The Kurt Vonnegut Society at the ALA 2021

deadline for submissions: 
February 20, 2021
full name / name of organization: 
Kurt Vonnegut Society

Please come join us at the American Literature Association Conference in Boston, MA, from July 7-11, 2021 where the Kurt Vonnegut Society will hold two academic sessions and host a business meeting. The ALA has made accommodations for distant-presentation, so we welcome those who may only appear digitally.

Here’s the Call for Papers.  Proposals are due by February 1, 2021.  Since the ALA has pushed the conference back to July, we have extended the deadline for proposals to February 20, 2021.

Panel 1:  Vonnegut and Religion

Perhaps the most well-known and well-discussed foray into religion in Kurt Vonnegut’s corpus is Bokononism in Cat’s Cradle. However, throughout Vonnegut’s novels, there are multiple and various engagements with ethics and morality, the so-called spiritual, the sacred, and the otherworldly. In Sirens of Titan, for example, readers encounter The Church of God the Utterly Indifferent, and in Slapstick, audiences are exposed to The Church of Jesus Christ the Kidnapped. Slaughterhouse Five famously introduces readers to Tralfamadorianism and offers the religious wisdom that Christianity teaches not to kill folks who are “well connected” and presents an alternative version of the gospel in which God “will punish horribly anybody who torments a bum who has no connections.” Breakfast of Champions begins with an epigraph from the Book of Job, positions the narrator as Creator of the Universe, and explicitly deems Armistice Day, Romeo and Juliet, all music, and human awareness as sacred things. In Timequake, a humanist is defined as one who tries “to behave decently and honorably without any expectation of rewards or punishments in an afterlife,” a statement which arguably situates humanism as a kind of religion.

This panel seeks presentations that address the role of religion, spirituality, morality, or other codes of ethics in Vonnegut’s fiction. Questions to consider might include:

  • How do Vonnegut’s novels and/or short stories engage with organized religions, and to what effect?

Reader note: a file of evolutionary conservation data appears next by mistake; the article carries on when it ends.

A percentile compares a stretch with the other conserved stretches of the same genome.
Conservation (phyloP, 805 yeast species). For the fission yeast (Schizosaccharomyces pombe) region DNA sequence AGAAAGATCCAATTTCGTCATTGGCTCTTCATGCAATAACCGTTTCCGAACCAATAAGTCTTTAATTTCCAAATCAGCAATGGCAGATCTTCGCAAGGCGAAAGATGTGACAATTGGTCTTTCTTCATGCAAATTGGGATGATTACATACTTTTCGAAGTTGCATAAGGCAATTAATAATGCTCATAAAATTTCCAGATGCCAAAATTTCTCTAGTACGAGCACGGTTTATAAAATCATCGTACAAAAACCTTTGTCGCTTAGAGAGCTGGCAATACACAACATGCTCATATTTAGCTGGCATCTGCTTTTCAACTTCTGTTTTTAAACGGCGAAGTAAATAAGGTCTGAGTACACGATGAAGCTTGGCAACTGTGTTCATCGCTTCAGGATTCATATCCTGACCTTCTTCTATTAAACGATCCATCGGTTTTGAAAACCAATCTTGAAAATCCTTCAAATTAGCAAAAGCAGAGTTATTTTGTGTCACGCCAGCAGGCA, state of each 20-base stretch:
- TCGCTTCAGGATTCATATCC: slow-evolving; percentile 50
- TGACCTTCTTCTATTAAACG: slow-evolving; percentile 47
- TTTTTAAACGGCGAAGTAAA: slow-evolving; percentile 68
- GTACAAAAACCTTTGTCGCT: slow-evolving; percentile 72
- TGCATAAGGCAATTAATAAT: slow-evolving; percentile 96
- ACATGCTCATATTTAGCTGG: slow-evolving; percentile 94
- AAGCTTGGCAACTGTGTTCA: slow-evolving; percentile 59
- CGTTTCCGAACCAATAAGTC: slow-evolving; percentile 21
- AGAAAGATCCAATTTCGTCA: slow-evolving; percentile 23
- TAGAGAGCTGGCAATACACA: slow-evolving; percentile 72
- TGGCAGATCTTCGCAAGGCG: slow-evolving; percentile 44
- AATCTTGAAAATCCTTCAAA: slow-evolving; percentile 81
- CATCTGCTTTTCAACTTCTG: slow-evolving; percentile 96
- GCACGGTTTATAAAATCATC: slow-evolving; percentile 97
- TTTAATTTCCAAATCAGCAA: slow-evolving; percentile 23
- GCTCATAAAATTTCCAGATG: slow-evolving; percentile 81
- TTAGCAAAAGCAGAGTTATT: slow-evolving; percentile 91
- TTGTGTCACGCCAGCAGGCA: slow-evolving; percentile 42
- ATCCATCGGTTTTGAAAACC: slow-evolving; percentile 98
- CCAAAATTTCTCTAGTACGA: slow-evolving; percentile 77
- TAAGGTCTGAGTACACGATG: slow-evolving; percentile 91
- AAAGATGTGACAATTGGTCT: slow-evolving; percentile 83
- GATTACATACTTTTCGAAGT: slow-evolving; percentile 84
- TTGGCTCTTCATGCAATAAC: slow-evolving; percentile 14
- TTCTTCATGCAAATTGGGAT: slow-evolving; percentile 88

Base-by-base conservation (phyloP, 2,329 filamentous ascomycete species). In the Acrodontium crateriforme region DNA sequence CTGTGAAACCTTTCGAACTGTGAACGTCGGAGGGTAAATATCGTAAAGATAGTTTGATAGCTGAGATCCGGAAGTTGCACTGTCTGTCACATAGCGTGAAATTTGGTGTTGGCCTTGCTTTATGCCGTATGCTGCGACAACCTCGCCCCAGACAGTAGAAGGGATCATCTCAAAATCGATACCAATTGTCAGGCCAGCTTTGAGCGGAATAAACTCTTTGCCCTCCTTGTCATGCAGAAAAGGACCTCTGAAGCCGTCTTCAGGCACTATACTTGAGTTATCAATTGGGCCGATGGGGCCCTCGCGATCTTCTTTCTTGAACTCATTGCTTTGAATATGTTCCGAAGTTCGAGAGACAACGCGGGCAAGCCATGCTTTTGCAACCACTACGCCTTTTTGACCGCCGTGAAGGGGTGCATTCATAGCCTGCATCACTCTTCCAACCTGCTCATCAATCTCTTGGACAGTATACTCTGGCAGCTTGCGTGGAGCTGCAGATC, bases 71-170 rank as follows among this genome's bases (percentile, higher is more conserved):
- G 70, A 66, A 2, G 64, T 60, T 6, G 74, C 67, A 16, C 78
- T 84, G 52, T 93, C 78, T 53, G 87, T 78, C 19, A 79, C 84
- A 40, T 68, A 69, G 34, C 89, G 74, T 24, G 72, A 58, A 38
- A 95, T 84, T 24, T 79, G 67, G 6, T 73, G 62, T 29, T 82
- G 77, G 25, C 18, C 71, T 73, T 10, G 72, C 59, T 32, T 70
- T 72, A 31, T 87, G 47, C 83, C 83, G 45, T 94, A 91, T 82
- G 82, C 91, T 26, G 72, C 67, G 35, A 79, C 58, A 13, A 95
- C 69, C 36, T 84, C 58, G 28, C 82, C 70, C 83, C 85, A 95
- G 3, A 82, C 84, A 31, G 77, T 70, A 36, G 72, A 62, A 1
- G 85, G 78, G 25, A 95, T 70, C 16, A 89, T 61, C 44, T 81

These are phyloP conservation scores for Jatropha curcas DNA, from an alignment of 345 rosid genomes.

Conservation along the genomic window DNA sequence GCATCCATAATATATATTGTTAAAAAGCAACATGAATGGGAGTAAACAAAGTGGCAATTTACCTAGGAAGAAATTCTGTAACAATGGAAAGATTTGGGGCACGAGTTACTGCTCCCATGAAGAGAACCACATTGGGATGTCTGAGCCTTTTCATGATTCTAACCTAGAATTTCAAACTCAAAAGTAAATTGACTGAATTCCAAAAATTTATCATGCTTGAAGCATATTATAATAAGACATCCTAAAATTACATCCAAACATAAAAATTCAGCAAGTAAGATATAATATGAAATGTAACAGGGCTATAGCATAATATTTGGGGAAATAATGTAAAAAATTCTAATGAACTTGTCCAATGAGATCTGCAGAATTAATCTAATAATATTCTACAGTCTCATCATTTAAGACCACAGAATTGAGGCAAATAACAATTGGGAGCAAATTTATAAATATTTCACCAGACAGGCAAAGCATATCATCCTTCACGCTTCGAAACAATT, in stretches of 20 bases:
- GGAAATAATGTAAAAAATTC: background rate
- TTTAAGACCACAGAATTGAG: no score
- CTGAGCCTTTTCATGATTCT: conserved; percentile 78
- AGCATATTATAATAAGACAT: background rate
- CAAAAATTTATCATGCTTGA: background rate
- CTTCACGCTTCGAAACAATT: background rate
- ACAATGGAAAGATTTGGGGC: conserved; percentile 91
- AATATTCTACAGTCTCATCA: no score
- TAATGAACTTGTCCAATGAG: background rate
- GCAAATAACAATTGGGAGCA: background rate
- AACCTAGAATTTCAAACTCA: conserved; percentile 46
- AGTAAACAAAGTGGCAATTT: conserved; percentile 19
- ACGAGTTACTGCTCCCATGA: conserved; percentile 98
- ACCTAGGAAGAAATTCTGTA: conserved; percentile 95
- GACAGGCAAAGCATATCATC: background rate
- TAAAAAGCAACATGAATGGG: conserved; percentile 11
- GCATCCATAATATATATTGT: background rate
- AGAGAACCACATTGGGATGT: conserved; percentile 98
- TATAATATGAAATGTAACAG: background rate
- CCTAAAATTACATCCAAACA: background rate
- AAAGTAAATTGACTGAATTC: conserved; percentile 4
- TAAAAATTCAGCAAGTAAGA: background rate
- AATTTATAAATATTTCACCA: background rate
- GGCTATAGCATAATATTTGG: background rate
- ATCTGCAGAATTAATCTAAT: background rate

• How can we reconcile fiction that points readers toward new forms of spiritual and sacred codes while apparently criticizing the same?
  • How does Vonnegut’s fiction address military or criminal justice ethics alongside codes of organized religion(s)?

We also welcome other creative approaches to the topic: Vonnegut and Religion.

Please send 250-300 word abstracts to with the subject line “ALA: Vonnegut and Religion” by February 20, 2021.

Roundtable:  Whither Vonnegut Scholarship?

This roundtable will consider past, current, and future trajectories for Vonnegut scholarship. Presentations will be 4-8 minutes (depending on the number of participants). These brief statements on the current state of Vonnegut studies will serve as a stepping-off point for further discussion. Though any angle will be considered, topics of particular interest could include:

  • Vonnegut and film
  • Vonnegut and truth/post-truth
  • Reconsiderations of established opinion on specific texts
  • Vonnegut’s theatrical works
  • Vonnegut and his collaborators
  • Newly uncovered historical contexts
  • Vonnegut and social change after 2007
  • Depression, anxiety, and mental health in his works
  • Vonnegut’s visual art
  • Provocative pairings of texts for pedagogical purposes
  • Sensitive readings of problematic scenes

We welcome lively proposals of 100-150 words, sent to with the subject line “ALA Roundtable” by February 20, 2021.